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I think Lisp's philosophy, as explained by Paul Graham (perhaps you've heard of him :) ), is to enable the programmer to do anything they put their mind to. When choosing whether to do the powerful thing or the simpler thing, they will choose the thing that gives the programmers more power, and point out (not entirely incorrectly) that they can wrap up simpler versions for simpler cases with macros.

As a skilled developer, I certainly prefer this philosophy to the Java philosophy of "If the feature might be abused, leave it out." (Obviously, I simplify that, but there's a lot of truth there.) But I don't think it's the right way to think of languages as we go forth, and I don't think it can scale as we go forward.

Instead of seeing languages in terms of what they permit, I see them in terms of what they deny. In particular, what invariants do they maintain? Now, that might seem an odd way of looking at it, but what it is is support for the next question: What do languages build on top of this invariant?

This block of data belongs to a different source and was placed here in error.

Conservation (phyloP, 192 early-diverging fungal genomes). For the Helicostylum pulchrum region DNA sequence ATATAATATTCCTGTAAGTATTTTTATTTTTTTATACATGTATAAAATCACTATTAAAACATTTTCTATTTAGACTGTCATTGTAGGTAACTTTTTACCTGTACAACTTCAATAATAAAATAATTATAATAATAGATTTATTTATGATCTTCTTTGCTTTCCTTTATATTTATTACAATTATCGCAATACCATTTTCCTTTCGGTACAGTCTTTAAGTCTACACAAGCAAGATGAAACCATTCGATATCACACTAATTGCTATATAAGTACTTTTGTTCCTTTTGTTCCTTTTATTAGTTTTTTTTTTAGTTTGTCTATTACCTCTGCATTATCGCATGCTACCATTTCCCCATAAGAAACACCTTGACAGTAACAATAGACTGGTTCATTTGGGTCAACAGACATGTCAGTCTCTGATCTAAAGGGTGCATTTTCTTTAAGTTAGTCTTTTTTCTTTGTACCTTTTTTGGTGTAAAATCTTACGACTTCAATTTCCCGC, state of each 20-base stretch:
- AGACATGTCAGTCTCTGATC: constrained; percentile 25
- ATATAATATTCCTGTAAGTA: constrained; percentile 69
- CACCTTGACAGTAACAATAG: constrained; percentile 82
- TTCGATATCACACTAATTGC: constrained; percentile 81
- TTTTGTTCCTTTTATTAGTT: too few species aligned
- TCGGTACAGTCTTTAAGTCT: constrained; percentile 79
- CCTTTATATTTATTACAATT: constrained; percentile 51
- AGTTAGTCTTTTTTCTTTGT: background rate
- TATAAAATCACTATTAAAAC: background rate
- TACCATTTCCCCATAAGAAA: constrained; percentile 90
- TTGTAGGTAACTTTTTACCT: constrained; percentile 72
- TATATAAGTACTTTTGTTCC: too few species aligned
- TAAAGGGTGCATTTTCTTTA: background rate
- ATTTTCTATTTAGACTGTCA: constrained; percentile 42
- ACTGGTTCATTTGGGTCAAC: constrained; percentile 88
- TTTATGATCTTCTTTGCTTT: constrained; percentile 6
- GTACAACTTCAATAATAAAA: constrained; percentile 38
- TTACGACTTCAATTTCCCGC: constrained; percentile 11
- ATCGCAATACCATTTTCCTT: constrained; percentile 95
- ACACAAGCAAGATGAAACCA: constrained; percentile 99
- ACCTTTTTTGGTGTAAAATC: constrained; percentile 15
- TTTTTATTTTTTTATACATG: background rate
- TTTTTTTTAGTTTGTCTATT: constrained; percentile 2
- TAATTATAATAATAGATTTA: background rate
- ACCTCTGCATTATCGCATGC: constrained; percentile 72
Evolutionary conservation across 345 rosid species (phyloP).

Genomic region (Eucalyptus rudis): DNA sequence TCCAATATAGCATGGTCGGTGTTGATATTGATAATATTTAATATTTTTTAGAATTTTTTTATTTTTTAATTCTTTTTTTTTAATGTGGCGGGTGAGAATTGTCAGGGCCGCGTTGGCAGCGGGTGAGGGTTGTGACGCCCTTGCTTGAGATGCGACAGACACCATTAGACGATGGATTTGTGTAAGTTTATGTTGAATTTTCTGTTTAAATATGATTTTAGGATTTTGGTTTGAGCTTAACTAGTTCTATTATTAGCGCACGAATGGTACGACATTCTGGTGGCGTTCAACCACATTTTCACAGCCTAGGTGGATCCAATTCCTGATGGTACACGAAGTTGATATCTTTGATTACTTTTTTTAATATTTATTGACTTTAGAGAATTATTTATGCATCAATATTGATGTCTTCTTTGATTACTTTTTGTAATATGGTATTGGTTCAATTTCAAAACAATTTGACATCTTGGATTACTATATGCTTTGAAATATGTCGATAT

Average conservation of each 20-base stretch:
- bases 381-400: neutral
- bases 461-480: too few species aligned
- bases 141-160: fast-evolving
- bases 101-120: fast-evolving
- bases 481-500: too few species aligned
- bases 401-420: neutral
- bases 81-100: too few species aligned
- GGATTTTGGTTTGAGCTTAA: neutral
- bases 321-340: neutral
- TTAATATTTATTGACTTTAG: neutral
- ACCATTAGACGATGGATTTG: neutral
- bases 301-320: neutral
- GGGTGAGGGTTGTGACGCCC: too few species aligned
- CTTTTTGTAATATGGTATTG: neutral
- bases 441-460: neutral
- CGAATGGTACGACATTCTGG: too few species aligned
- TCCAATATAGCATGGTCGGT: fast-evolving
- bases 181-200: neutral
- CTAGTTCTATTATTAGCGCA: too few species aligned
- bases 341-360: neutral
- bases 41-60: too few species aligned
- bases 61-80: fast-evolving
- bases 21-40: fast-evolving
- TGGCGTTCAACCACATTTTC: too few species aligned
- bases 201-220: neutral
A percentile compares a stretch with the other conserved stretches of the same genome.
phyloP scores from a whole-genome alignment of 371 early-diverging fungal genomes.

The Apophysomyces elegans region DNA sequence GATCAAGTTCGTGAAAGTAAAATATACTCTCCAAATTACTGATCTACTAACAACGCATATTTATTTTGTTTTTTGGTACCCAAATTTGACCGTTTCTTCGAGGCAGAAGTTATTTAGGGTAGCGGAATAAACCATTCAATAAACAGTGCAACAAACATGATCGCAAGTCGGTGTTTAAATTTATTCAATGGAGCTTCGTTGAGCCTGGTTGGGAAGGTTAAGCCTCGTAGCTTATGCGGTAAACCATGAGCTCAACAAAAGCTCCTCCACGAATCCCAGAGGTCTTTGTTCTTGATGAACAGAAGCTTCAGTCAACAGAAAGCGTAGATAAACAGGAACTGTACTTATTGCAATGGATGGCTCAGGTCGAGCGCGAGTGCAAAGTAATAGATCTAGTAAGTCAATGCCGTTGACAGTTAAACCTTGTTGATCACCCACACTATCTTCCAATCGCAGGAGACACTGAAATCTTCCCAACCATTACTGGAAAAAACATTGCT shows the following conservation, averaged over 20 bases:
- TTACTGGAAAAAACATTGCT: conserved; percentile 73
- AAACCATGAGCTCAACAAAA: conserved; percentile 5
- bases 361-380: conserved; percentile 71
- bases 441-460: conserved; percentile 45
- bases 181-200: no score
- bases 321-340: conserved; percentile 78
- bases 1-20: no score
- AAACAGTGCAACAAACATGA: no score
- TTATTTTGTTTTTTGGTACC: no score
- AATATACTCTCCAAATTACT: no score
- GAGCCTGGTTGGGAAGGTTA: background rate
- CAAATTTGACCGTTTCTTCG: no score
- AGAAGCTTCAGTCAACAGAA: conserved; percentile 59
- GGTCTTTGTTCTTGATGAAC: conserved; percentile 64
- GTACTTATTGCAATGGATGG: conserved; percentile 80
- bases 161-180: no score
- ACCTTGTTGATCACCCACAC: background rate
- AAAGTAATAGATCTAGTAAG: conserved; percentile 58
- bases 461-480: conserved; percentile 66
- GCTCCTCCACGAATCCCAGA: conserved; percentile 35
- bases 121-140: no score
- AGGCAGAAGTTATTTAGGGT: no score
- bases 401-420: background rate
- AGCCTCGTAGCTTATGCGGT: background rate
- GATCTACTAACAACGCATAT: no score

All the languages that I am currently interested in, and all the ones that I think provide the way forward, maintain invariants that Lisp does not let you maintain, precisely because it gives the Lisp programmer too much power. One obvious example: You can't "mutable lisp" your way into a language that has immutable variables all the time. If the language provides for mutation, even if you program in a strictly immutable subset of the language, your libraries, including your very base libraries that make up the "runtime", are likely to be mutation-based. (Getting around this might be possible but hardly worth it.) Erlang builds a huge runtime around having such pervasive immutability, and while mutable Lisps can borrow large swathes of Erlang's libraries and capabilities, they are incapable of providing a guarantee at the language level that no function you ever call will mutate a value out from underneath you. Erlang is a great example of building on quite a few invariants (read "programmer limitations") and producing things that are harder and/or impossible without them.